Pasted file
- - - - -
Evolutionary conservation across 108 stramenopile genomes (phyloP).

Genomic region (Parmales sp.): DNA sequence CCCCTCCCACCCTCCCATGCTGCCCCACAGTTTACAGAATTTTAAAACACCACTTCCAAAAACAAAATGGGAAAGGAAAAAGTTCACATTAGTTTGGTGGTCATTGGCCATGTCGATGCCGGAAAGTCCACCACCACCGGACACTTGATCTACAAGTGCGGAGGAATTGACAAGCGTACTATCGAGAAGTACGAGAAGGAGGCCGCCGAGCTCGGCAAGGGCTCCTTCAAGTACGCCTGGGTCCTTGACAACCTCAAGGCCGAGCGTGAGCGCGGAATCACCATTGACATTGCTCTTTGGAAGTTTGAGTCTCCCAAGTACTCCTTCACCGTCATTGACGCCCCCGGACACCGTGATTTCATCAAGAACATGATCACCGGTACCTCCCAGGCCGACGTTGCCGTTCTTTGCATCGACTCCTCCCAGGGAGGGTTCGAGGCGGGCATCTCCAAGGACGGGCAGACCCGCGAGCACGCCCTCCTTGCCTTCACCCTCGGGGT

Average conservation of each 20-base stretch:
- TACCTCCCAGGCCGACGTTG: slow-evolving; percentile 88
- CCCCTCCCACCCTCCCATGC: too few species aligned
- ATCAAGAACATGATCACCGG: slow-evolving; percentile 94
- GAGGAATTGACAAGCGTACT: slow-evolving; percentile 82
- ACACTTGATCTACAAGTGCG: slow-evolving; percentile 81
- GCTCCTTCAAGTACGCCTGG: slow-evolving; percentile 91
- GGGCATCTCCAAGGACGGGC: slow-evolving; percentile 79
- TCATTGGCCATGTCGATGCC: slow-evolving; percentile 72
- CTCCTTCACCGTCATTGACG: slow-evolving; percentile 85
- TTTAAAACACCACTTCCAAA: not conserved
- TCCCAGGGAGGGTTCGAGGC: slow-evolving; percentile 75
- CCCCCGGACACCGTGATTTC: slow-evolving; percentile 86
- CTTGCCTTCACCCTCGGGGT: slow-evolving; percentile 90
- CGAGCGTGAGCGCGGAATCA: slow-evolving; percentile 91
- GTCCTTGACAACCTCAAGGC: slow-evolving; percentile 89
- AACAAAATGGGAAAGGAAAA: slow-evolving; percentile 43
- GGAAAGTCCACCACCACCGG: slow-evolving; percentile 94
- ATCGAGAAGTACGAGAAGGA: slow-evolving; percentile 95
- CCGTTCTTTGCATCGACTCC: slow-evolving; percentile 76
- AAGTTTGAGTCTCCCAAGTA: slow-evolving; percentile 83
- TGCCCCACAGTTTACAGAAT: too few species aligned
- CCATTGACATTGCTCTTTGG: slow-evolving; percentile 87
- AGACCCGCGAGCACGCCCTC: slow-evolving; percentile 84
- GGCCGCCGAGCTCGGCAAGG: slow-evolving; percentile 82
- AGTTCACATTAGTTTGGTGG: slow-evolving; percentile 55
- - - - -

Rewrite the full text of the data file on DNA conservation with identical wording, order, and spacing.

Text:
Evolutionary conservation across 108 stramenopile genomes (phyloP).

Genomic region (Parmales sp.): DNA sequence CCCCTCCCACCCTCCCATGCTGCCCCACAGTTTACAGAATTTTAAAACACCACTTCCAAAAACAAAATGGGAAAGGAAAAAGTTCACATTAGTTTGGTGGTCATTGGCCATGTCGATGCCGGAAAGTCCACCACCACCGGACACTTGATCTACAAGTGCGGAGGAATTGACAAGCGTACTATCGAGAAGTACGAGAAGGAGGCCGCCGAGCTCGGCAAGGGCTCCTTCAAGTACGCCTGGGTCCTTGACAACCTCAAGGCCGAGCGTGAGCGCGGAATCACCATTGACATTGCTCTTTGGAAGTTTGAGTCTCCCAAGTACTCCTTCACCGTCATTGACGCCCCCGGACACCGTGATTTCATCAAGAACATGATCACCGGTACCTCCCAGGCCGACGTTGCCGTTCTTTGCATCGACTCCTCCCAGGGAGGGTTCGAGGCGGGCATCTCCAAGGACGGGCAGACCCGCGAGCACGCCCTCCTTGCCTTCACCCTCGGGGT

Average conservation of each 20-base stretch:
- TACCTCCCAGGCCGACGTTG: slow-evolving; percentile 88
- CCCCTCCCACCCTCCCATGC: too few species aligned
- ATCAAGAACATGATCACCGG: slow-evolving; percentile 94
- GAGGAATTGACAAGCGTACT: slow-evolving; percentile 82
- ACACTTGATCTACAAGTGCG: slow-evolving; percentile 81
- GCTCCTTCAAGTACGCCTGG: slow-evolving; percentile 91
- GGGCATCTCCAAGGACGGGC: slow-evolving; percentile 79
- TCATTGGCCATGTCGATGCC: slow-evolving; percentile 72
- CTCCTTCACCGTCATTGACG: slow-evolving; percentile 85
- TTTAAAACACCACTTCCAAA: not conserved
- TCCCAGGGAGGGTTCGAGGC: slow-evolving; percentile 75
- CCCCCGGACACCGTGATTTC: slow-evolving; percentile 86
- CTTGCCTTCACCCTCGGGGT: slow-evolving; percentile 90
- CGAGCGTGAGCGCGGAATCA: slow-evolving; percentile 91
- GTCCTTGACAACCTCAAGGC: slow-evolving; percentile 89
- AACAAAATGGGAAAGGAAAA: slow-evolving; percentile 43
- GGAAAGTCCACCACCACCGG: slow-evolving; percentile 94
- ATCGAGAAGTACGAGAAGGA: slow-evolving; percentile 95
- CCGTTCTTTGCATCGACTCC: slow-evolving; percentile 76
- AAGTTTGAGTCTCCCAAGTA: slow-evolving; percentile 83
- TGCCCCACAGTTTACAGAAT: too few species aligned
- CCATTGACATTGCTCTTTGG: slow-evolving; percentile 87
- AGACCCGCGAGCACGCCCTC: slow-evolving; percentile 84
- GGCCGCCGAGCTCGGCAAGG: slow-evolving; percentile 82
- AGTTCACATTAGTTTGGTGG: slow-evolving; percentile 55